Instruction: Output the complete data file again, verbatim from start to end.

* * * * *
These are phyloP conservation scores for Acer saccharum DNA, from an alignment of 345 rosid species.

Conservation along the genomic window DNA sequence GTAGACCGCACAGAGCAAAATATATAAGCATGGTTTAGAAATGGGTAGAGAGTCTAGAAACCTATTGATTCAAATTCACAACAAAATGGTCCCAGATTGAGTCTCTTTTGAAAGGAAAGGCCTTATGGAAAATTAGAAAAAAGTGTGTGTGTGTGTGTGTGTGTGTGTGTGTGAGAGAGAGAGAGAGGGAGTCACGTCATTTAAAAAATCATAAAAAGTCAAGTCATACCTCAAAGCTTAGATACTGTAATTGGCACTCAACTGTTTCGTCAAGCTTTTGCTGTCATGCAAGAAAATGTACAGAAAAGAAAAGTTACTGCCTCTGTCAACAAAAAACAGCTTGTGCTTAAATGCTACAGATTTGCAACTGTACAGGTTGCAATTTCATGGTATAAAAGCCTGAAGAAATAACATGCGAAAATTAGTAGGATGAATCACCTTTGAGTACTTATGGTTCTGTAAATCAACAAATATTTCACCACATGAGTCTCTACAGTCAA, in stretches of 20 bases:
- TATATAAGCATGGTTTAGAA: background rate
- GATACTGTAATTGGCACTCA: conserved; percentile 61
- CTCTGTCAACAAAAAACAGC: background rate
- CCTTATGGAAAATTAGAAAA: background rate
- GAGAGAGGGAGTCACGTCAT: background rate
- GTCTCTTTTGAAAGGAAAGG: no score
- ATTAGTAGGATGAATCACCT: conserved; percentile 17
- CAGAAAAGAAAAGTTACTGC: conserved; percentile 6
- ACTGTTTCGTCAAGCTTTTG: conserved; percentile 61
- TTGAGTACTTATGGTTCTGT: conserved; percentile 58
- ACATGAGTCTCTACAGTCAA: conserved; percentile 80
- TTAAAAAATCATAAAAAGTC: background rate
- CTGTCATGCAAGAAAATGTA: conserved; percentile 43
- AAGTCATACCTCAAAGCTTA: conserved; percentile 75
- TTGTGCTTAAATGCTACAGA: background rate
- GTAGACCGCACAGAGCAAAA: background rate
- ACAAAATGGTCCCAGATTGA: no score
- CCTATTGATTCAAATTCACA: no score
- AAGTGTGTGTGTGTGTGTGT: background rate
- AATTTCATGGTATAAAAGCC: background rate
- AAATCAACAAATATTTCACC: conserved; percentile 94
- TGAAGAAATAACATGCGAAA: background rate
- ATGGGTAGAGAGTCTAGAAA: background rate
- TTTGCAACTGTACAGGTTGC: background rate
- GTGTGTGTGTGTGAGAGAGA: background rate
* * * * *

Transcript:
These are phyloP conservation scores for Acer saccharum DNA, from an alignment of 345 rosid species.

Conservation along the genomic window DNA sequence GTAGACCGCACAGAGCAAAATATATAAGCATGGTTTAGAAATGGGTAGAGAGTCTAGAAACCTATTGATTCAAATTCACAACAAAATGGTCCCAGATTGAGTCTCTTTTGAAAGGAAAGGCCTTATGGAAAATTAGAAAAAAGTGTGTGTGTGTGTGTGTGTGTGTGTGTGTGAGAGAGAGAGAGAGGGAGTCACGTCATTTAAAAAATCATAAAAAGTCAAGTCATACCTCAAAGCTTAGATACTGTAATTGGCACTCAACTGTTTCGTCAAGCTTTTGCTGTCATGCAAGAAAATGTACAGAAAAGAAAAGTTACTGCCTCTGTCAACAAAAAACAGCTTGTGCTTAAATGCTACAGATTTGCAACTGTACAGGTTGCAATTTCATGGTATAAAAGCCTGAAGAAATAACATGCGAAAATTAGTAGGATGAATCACCTTTGAGTACTTATGGTTCTGTAAATCAACAAATATTTCACCACATGAGTCTCTACAGTCAA, in stretches of 20 bases:
- TATATAAGCATGGTTTAGAA: background rate
- GATACTGTAATTGGCACTCA: conserved; percentile 61
- CTCTGTCAACAAAAAACAGC: background rate
- CCTTATGGAAAATTAGAAAA: background rate
- GAGAGAGGGAGTCACGTCAT: background rate
- GTCTCTTTTGAAAGGAAAGG: no score
- ATTAGTAGGATGAATCACCT: conserved; percentile 17
- CAGAAAAGAAAAGTTACTGC: conserved; percentile 6
- ACTGTTTCGTCAAGCTTTTG: conserved; percentile 61
- TTGAGTACTTATGGTTCTGT: conserved; percentile 58
- ACATGAGTCTCTACAGTCAA: conserved; percentile 80
- TTAAAAAATCATAAAAAGTC: background rate
- CTGTCATGCAAGAAAATGTA: conserved; percentile 43
- AAGTCATACCTCAAAGCTTA: conserved; percentile 75
- TTGTGCTTAAATGCTACAGA: background rate
- GTAGACCGCACAGAGCAAAA: background rate
- ACAAAATGGTCCCAGATTGA: no score
- CCTATTGATTCAAATTCACA: no score
- AAGTGTGTGTGTGTGTGTGT: background rate
- AATTTCATGGTATAAAAGCC: background rate
- AAATCAACAAATATTTCACC: conserved; percentile 94
- TGAAGAAATAACATGCGAAA: background rate
- ATGGGTAGAGAGTCTAGAAA: background rate
- TTTGCAACTGTACAGGTTGC: background rate
- GTGTGTGTGTGTGAGAGAGA: background rate